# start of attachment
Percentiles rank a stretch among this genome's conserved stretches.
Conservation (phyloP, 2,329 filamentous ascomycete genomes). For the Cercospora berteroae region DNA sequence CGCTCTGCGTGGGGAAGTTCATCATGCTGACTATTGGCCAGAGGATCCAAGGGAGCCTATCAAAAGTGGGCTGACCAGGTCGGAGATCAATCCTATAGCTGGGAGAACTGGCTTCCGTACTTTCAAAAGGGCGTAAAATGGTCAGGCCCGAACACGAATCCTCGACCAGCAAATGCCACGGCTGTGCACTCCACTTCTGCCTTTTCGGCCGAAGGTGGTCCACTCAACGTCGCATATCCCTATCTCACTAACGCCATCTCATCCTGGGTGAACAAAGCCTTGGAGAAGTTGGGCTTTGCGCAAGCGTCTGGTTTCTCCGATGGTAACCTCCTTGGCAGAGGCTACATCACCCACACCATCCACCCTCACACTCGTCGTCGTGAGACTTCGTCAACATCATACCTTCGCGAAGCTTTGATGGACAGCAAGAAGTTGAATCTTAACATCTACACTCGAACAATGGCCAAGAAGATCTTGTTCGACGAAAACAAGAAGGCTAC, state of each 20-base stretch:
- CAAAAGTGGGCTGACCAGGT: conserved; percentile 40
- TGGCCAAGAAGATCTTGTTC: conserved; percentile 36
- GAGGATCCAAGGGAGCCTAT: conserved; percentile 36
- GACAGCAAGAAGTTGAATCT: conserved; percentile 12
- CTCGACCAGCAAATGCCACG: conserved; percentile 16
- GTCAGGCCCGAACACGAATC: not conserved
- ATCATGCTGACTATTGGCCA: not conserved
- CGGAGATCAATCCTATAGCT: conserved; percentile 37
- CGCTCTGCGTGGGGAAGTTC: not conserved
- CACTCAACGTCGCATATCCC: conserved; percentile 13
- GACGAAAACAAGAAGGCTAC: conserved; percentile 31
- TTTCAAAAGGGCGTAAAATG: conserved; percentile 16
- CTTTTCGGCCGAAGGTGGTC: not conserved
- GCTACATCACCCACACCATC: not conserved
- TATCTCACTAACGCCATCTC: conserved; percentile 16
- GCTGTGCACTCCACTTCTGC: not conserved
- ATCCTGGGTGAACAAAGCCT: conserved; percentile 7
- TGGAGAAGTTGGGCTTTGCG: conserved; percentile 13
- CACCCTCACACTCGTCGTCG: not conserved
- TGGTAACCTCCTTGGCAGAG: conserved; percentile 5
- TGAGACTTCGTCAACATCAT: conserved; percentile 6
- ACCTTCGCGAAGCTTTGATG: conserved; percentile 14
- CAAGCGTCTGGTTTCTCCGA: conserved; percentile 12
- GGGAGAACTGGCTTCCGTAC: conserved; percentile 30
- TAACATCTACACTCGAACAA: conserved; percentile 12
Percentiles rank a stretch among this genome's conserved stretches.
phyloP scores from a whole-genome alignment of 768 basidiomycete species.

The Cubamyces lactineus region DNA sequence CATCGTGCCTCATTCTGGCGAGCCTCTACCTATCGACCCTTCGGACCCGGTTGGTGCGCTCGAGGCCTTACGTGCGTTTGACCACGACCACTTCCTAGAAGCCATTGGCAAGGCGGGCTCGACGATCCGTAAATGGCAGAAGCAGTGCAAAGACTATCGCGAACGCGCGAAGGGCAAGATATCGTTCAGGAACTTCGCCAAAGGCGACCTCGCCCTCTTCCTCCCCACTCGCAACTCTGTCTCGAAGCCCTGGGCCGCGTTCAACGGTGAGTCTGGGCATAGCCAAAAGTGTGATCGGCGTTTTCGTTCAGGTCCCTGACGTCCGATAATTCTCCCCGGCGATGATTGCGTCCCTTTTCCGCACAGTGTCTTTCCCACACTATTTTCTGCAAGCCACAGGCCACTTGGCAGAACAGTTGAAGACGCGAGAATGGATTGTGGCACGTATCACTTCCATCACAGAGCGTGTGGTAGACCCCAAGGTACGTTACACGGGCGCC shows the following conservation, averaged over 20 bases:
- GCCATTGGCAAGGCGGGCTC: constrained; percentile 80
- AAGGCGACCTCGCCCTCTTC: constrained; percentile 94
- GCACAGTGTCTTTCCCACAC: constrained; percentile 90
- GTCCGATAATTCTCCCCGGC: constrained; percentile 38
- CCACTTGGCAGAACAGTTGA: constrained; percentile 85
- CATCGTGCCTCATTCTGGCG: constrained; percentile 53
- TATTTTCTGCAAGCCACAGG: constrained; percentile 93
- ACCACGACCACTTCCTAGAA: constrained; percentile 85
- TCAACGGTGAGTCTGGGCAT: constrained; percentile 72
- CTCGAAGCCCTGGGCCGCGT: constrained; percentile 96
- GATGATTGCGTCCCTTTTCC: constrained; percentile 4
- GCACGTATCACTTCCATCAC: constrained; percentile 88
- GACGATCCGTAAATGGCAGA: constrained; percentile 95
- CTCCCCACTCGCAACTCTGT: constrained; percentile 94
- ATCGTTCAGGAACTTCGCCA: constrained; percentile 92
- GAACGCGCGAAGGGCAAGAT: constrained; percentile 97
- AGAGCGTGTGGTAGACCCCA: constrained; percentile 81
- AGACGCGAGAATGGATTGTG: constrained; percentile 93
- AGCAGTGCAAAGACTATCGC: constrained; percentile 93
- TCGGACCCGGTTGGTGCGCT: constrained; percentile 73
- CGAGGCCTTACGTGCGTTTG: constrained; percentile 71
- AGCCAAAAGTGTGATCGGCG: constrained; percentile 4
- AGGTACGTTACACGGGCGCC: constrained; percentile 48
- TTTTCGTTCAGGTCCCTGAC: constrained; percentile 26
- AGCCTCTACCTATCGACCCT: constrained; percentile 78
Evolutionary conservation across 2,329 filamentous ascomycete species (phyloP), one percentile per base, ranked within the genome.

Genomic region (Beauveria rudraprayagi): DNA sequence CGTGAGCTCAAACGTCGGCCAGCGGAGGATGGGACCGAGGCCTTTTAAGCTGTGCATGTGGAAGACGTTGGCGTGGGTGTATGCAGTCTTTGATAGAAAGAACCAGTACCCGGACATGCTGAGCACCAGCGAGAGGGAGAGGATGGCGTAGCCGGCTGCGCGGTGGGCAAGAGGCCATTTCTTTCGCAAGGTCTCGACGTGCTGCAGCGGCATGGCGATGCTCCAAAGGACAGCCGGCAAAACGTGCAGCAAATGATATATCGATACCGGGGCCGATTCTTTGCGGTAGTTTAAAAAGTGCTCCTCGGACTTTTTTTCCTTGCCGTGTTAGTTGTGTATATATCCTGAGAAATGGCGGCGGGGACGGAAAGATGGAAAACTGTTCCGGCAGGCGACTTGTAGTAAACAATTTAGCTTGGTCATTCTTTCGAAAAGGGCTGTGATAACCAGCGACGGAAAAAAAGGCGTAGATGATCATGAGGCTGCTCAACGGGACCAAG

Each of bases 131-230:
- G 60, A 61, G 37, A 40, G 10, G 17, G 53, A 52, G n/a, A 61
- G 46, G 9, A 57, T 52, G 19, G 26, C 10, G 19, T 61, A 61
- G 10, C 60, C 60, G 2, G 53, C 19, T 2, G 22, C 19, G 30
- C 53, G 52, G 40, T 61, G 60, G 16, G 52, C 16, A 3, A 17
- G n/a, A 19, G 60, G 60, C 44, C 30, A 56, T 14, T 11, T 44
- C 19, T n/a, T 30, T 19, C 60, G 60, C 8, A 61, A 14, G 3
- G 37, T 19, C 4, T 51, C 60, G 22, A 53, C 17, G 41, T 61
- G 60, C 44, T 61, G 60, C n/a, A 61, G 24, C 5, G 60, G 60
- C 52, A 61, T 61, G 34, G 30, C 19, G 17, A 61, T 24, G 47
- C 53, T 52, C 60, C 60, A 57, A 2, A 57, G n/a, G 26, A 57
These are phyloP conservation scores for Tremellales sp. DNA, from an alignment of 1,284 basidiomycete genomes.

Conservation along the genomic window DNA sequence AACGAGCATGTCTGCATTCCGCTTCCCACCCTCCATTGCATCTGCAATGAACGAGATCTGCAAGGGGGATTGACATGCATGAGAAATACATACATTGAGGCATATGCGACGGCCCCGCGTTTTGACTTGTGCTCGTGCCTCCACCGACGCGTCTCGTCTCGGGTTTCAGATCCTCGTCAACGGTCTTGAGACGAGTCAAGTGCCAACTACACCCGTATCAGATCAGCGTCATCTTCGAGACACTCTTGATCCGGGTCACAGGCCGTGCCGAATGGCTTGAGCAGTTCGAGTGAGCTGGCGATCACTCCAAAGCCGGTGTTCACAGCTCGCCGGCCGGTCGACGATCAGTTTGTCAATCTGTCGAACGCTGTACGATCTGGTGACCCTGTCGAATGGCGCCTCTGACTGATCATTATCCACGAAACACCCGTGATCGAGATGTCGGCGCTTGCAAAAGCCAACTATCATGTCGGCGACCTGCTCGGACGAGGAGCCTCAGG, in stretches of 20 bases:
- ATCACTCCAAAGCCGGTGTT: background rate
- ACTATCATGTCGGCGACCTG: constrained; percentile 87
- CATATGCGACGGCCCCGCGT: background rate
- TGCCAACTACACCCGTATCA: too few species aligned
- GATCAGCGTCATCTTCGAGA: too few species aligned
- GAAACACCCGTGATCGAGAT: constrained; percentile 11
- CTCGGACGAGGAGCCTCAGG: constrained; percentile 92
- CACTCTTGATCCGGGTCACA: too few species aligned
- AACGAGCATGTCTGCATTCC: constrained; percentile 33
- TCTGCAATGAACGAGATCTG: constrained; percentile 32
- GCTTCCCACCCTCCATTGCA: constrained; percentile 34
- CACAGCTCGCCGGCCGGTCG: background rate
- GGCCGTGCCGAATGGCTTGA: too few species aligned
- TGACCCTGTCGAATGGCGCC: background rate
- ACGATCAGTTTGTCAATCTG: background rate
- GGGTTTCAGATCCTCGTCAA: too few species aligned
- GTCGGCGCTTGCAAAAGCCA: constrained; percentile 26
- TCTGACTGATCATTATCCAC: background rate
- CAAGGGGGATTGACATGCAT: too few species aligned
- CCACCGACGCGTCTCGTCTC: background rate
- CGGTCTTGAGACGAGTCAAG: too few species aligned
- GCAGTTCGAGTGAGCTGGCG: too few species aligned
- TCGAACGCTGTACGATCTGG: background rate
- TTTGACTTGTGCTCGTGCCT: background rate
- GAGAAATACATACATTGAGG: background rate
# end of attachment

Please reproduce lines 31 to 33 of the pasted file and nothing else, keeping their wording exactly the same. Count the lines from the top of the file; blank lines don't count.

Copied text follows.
- GCCATTGGCAAGGCGGGCTC: constrained; percentile 80
- AAGGCGACCTCGCCCTCTTC: constrained; percentile 94
- GCACAGTGTCTTTCCCACAC: constrained; percentile 90